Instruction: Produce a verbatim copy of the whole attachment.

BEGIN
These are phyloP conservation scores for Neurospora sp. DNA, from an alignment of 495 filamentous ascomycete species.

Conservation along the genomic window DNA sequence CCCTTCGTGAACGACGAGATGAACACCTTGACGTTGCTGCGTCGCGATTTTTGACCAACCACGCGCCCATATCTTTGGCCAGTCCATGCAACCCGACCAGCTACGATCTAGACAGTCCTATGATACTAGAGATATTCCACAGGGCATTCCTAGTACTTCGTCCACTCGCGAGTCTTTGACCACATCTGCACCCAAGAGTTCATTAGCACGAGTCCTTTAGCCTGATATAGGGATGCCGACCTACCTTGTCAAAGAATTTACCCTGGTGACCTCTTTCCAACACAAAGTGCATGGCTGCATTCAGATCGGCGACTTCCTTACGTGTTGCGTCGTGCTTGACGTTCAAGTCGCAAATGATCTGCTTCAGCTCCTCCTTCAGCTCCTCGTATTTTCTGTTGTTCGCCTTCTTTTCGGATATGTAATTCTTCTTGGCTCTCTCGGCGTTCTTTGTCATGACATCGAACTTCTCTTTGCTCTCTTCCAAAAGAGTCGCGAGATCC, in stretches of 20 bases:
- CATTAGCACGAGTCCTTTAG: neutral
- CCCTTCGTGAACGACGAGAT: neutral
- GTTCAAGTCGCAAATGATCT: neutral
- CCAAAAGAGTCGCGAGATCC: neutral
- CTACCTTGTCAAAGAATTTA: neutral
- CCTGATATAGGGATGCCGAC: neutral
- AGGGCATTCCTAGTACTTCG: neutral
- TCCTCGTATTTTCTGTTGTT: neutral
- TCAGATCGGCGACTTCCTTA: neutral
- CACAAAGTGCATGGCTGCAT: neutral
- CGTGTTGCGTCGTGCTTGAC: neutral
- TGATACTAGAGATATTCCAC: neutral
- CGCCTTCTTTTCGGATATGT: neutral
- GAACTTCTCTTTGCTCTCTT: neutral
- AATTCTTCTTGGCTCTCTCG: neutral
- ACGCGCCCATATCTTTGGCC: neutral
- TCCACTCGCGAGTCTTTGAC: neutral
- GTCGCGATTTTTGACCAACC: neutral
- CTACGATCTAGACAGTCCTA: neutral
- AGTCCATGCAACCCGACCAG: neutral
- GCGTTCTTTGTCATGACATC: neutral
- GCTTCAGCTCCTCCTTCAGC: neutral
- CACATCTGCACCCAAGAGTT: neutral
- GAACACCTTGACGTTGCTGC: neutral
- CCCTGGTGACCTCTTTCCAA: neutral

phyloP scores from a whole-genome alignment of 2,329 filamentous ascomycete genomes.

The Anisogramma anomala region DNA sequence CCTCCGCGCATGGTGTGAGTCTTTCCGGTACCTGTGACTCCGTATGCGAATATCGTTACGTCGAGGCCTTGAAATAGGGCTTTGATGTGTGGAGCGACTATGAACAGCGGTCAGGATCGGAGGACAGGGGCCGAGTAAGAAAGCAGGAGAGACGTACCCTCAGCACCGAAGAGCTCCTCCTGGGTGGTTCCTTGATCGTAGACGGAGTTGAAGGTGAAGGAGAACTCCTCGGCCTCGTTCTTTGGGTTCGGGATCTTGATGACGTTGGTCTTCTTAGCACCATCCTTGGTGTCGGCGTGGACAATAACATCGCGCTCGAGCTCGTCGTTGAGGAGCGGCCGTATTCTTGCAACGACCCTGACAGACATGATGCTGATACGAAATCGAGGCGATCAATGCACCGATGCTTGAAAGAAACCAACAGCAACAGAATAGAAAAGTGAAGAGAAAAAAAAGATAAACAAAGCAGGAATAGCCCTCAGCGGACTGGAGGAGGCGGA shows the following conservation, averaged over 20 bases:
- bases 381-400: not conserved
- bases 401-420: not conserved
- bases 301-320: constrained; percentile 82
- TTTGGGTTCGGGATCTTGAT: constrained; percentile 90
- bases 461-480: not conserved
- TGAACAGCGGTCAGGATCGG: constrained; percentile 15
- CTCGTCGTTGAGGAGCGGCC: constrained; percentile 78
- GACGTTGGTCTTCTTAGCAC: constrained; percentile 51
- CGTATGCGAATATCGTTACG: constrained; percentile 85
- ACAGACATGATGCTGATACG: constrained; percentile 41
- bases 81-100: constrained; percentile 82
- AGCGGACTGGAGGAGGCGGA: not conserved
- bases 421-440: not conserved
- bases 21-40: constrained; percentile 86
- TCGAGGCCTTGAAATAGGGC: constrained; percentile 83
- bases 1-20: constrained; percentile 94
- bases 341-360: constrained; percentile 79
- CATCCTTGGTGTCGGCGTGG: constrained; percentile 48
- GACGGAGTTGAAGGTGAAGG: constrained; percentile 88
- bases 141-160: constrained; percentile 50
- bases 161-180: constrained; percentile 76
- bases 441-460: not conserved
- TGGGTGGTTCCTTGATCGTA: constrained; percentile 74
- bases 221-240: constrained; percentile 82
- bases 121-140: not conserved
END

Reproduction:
These are phyloP conservation scores for Neurospora sp. DNA, from an alignment of 495 filamentous ascomycete species.

Conservation along the genomic window DNA sequence CCCTTCGTGAACGACGAGATGAACACCTTGACGTTGCTGCGTCGCGATTTTTGACCAACCACGCGCCCATATCTTTGGCCAGTCCATGCAACCCGACCAGCTACGATCTAGACAGTCCTATGATACTAGAGATATTCCACAGGGCATTCCTAGTACTTCGTCCACTCGCGAGTCTTTGACCACATCTGCACCCAAGAGTTCATTAGCACGAGTCCTTTAGCCTGATATAGGGATGCCGACCTACCTTGTCAAAGAATTTACCCTGGTGACCTCTTTCCAACACAAAGTGCATGGCTGCATTCAGATCGGCGACTTCCTTACGTGTTGCGTCGTGCTTGACGTTCAAGTCGCAAATGATCTGCTTCAGCTCCTCCTTCAGCTCCTCGTATTTTCTGTTGTTCGCCTTCTTTTCGGATATGTAATTCTTCTTGGCTCTCTCGGCGTTCTTTGTCATGACATCGAACTTCTCTTTGCTCTCTTCCAAAAGAGTCGCGAGATCC, in stretches of 20 bases:
- CATTAGCACGAGTCCTTTAG: neutral
- CCCTTCGTGAACGACGAGAT: neutral
- GTTCAAGTCGCAAATGATCT: neutral
- CCAAAAGAGTCGCGAGATCC: neutral
- CTACCTTGTCAAAGAATTTA: neutral
- CCTGATATAGGGATGCCGAC: neutral
- AGGGCATTCCTAGTACTTCG: neutral
- TCCTCGTATTTTCTGTTGTT: neutral
- TCAGATCGGCGACTTCCTTA: neutral
- CACAAAGTGCATGGCTGCAT: neutral
- CGTGTTGCGTCGTGCTTGAC: neutral
- TGATACTAGAGATATTCCAC: neutral
- CGCCTTCTTTTCGGATATGT: neutral
- GAACTTCTCTTTGCTCTCTT: neutral
- AATTCTTCTTGGCTCTCTCG: neutral
- ACGCGCCCATATCTTTGGCC: neutral
- TCCACTCGCGAGTCTTTGAC: neutral
- GTCGCGATTTTTGACCAACC: neutral
- CTACGATCTAGACAGTCCTA: neutral
- AGTCCATGCAACCCGACCAG: neutral
- GCGTTCTTTGTCATGACATC: neutral
- GCTTCAGCTCCTCCTTCAGC: neutral
- CACATCTGCACCCAAGAGTT: neutral
- GAACACCTTGACGTTGCTGC: neutral
- CCCTGGTGACCTCTTTCCAA: neutral

phyloP scores from a whole-genome alignment of 2,329 filamentous ascomycete genomes.

The Anisogramma anomala region DNA sequence CCTCCGCGCATGGTGTGAGTCTTTCCGGTACCTGTGACTCCGTATGCGAATATCGTTACGTCGAGGCCTTGAAATAGGGCTTTGATGTGTGGAGCGACTATGAACAGCGGTCAGGATCGGAGGACAGGGGCCGAGTAAGAAAGCAGGAGAGACGTACCCTCAGCACCGAAGAGCTCCTCCTGGGTGGTTCCTTGATCGTAGACGGAGTTGAAGGTGAAGGAGAACTCCTCGGCCTCGTTCTTTGGGTTCGGGATCTTGATGACGTTGGTCTTCTTAGCACCATCCTTGGTGTCGGCGTGGACAATAACATCGCGCTCGAGCTCGTCGTTGAGGAGCGGCCGTATTCTTGCAACGACCCTGACAGACATGATGCTGATACGAAATCGAGGCGATCAATGCACCGATGCTTGAAAGAAACCAACAGCAACAGAATAGAAAAGTGAAGAGAAAAAAAAGATAAACAAAGCAGGAATAGCCCTCAGCGGACTGGAGGAGGCGGA shows the following conservation, averaged over 20 bases:
- bases 381-400: not conserved
- bases 401-420: not conserved
- bases 301-320: constrained; percentile 82
- TTTGGGTTCGGGATCTTGAT: constrained; percentile 90
- bases 461-480: not conserved
- TGAACAGCGGTCAGGATCGG: constrained; percentile 15
- CTCGTCGTTGAGGAGCGGCC: constrained; percentile 78
- GACGTTGGTCTTCTTAGCAC: constrained; percentile 51
- CGTATGCGAATATCGTTACG: constrained; percentile 85
- ACAGACATGATGCTGATACG: constrained; percentile 41
- bases 81-100: constrained; percentile 82
- AGCGGACTGGAGGAGGCGGA: not conserved
- bases 421-440: not conserved
- bases 21-40: constrained; percentile 86
- TCGAGGCCTTGAAATAGGGC: constrained; percentile 83
- bases 1-20: constrained; percentile 94
- bases 341-360: constrained; percentile 79
- CATCCTTGGTGTCGGCGTGG: constrained; percentile 48
- GACGGAGTTGAAGGTGAAGG: constrained; percentile 88
- bases 141-160: constrained; percentile 50
- bases 161-180: constrained; percentile 76
- bases 441-460: not conserved
- TGGGTGGTTCCTTGATCGTA: constrained; percentile 74
- bases 221-240: constrained; percentile 82
- bases 121-140: not conserved